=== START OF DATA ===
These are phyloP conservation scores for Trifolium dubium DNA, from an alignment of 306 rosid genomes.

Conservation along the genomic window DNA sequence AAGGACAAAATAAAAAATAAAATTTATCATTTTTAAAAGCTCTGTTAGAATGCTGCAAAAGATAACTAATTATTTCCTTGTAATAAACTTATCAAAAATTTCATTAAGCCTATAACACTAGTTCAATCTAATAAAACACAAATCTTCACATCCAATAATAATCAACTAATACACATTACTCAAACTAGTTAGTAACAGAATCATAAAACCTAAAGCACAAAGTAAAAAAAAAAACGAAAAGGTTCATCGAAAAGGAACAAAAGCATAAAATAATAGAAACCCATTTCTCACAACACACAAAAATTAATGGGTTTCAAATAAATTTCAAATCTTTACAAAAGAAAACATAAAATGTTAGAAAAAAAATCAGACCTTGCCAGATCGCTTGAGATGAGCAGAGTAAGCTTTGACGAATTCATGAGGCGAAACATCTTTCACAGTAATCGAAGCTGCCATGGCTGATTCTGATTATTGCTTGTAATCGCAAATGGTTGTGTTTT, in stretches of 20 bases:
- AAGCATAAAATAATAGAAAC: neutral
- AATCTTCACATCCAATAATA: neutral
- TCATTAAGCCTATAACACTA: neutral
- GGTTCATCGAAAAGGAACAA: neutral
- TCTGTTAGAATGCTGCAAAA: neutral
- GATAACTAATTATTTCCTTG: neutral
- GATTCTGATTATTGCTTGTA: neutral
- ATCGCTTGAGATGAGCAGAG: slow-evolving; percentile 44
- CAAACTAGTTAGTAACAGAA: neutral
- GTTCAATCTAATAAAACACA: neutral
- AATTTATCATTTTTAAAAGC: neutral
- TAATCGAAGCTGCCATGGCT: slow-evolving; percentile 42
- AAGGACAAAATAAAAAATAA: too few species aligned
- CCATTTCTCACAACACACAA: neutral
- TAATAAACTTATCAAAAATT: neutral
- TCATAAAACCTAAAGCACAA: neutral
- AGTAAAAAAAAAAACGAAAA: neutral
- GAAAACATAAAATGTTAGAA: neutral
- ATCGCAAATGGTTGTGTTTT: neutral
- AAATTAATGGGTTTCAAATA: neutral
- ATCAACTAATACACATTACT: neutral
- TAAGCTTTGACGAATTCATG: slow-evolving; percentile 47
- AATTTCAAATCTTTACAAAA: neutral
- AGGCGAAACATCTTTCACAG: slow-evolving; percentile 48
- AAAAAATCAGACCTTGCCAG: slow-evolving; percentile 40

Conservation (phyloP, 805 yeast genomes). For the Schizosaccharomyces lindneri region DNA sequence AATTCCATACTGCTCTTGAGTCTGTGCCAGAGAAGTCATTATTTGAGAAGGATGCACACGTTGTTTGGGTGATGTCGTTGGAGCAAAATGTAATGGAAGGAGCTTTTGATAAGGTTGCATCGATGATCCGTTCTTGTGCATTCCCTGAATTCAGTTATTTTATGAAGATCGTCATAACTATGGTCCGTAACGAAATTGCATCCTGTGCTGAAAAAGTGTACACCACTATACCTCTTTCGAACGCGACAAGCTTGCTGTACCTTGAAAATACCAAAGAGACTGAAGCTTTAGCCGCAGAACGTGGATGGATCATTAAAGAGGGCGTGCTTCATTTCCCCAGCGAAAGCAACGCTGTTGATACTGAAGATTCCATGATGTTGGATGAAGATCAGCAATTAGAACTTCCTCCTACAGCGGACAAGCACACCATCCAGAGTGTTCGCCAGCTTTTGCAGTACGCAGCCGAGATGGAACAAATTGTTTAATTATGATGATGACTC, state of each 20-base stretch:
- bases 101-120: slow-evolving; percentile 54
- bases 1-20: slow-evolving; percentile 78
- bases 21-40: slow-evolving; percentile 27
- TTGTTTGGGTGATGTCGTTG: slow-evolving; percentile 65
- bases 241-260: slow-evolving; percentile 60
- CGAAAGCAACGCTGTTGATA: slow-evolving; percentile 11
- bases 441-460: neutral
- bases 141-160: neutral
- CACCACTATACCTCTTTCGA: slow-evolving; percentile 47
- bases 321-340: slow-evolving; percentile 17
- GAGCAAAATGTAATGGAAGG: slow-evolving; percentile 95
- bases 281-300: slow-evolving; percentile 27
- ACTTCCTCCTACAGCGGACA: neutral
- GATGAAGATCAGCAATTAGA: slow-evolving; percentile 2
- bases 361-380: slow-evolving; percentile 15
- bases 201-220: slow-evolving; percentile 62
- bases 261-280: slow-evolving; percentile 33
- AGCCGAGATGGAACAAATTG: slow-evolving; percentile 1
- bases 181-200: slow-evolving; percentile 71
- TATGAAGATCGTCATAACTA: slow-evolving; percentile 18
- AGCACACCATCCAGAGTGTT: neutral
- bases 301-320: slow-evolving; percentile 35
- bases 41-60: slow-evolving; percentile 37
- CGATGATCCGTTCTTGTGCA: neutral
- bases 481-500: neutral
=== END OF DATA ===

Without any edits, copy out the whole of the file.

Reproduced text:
These are phyloP conservation scores for Trifolium dubium DNA, from an alignment of 306 rosid genomes.

Conservation along the genomic window DNA sequence AAGGACAAAATAAAAAATAAAATTTATCATTTTTAAAAGCTCTGTTAGAATGCTGCAAAAGATAACTAATTATTTCCTTGTAATAAACTTATCAAAAATTTCATTAAGCCTATAACACTAGTTCAATCTAATAAAACACAAATCTTCACATCCAATAATAATCAACTAATACACATTACTCAAACTAGTTAGTAACAGAATCATAAAACCTAAAGCACAAAGTAAAAAAAAAAACGAAAAGGTTCATCGAAAAGGAACAAAAGCATAAAATAATAGAAACCCATTTCTCACAACACACAAAAATTAATGGGTTTCAAATAAATTTCAAATCTTTACAAAAGAAAACATAAAATGTTAGAAAAAAAATCAGACCTTGCCAGATCGCTTGAGATGAGCAGAGTAAGCTTTGACGAATTCATGAGGCGAAACATCTTTCACAGTAATCGAAGCTGCCATGGCTGATTCTGATTATTGCTTGTAATCGCAAATGGTTGTGTTTT, in stretches of 20 bases:
- AAGCATAAAATAATAGAAAC: neutral
- AATCTTCACATCCAATAATA: neutral
- TCATTAAGCCTATAACACTA: neutral
- GGTTCATCGAAAAGGAACAA: neutral
- TCTGTTAGAATGCTGCAAAA: neutral
- GATAACTAATTATTTCCTTG: neutral
- GATTCTGATTATTGCTTGTA: neutral
- ATCGCTTGAGATGAGCAGAG: slow-evolving; percentile 44
- CAAACTAGTTAGTAACAGAA: neutral
- GTTCAATCTAATAAAACACA: neutral
- AATTTATCATTTTTAAAAGC: neutral
- TAATCGAAGCTGCCATGGCT: slow-evolving; percentile 42
- AAGGACAAAATAAAAAATAA: too few species aligned
- CCATTTCTCACAACACACAA: neutral
- TAATAAACTTATCAAAAATT: neutral
- TCATAAAACCTAAAGCACAA: neutral
- AGTAAAAAAAAAAACGAAAA: neutral
- GAAAACATAAAATGTTAGAA: neutral
- ATCGCAAATGGTTGTGTTTT: neutral
- AAATTAATGGGTTTCAAATA: neutral
- ATCAACTAATACACATTACT: neutral
- TAAGCTTTGACGAATTCATG: slow-evolving; percentile 47
- AATTTCAAATCTTTACAAAA: neutral
- AGGCGAAACATCTTTCACAG: slow-evolving; percentile 48
- AAAAAATCAGACCTTGCCAG: slow-evolving; percentile 40

Conservation (phyloP, 805 yeast genomes). For the Schizosaccharomyces lindneri region DNA sequence AATTCCATACTGCTCTTGAGTCTGTGCCAGAGAAGTCATTATTTGAGAAGGATGCACACGTTGTTTGGGTGATGTCGTTGGAGCAAAATGTAATGGAAGGAGCTTTTGATAAGGTTGCATCGATGATCCGTTCTTGTGCATTCCCTGAATTCAGTTATTTTATGAAGATCGTCATAACTATGGTCCGTAACGAAATTGCATCCTGTGCTGAAAAAGTGTACACCACTATACCTCTTTCGAACGCGACAAGCTTGCTGTACCTTGAAAATACCAAAGAGACTGAAGCTTTAGCCGCAGAACGTGGATGGATCATTAAAGAGGGCGTGCTTCATTTCCCCAGCGAAAGCAACGCTGTTGATACTGAAGATTCCATGATGTTGGATGAAGATCAGCAATTAGAACTTCCTCCTACAGCGGACAAGCACACCATCCAGAGTGTTCGCCAGCTTTTGCAGTACGCAGCCGAGATGGAACAAATTGTTTAATTATGATGATGACTC, state of each 20-base stretch:
- bases 101-120: slow-evolving; percentile 54
- bases 1-20: slow-evolving; percentile 78
- bases 21-40: slow-evolving; percentile 27
- TTGTTTGGGTGATGTCGTTG: slow-evolving; percentile 65
- bases 241-260: slow-evolving; percentile 60
- CGAAAGCAACGCTGTTGATA: slow-evolving; percentile 11
- bases 441-460: neutral
- bases 141-160: neutral
- CACCACTATACCTCTTTCGA: slow-evolving; percentile 47
- bases 321-340: slow-evolving; percentile 17
- GAGCAAAATGTAATGGAAGG: slow-evolving; percentile 95
- bases 281-300: slow-evolving; percentile 27
- ACTTCCTCCTACAGCGGACA: neutral
- GATGAAGATCAGCAATTAGA: slow-evolving; percentile 2
- bases 361-380: slow-evolving; percentile 15
- bases 201-220: slow-evolving; percentile 62
- bases 261-280: slow-evolving; percentile 33
- AGCCGAGATGGAACAAATTG: slow-evolving; percentile 1
- bases 181-200: slow-evolving; percentile 71
- TATGAAGATCGTCATAACTA: slow-evolving; percentile 18
- AGCACACCATCCAGAGTGTT: neutral
- bases 301-320: slow-evolving; percentile 35
- bases 41-60: slow-evolving; percentile 37
- CGATGATCCGTTCTTGTGCA: neutral
- bases 481-500: neutral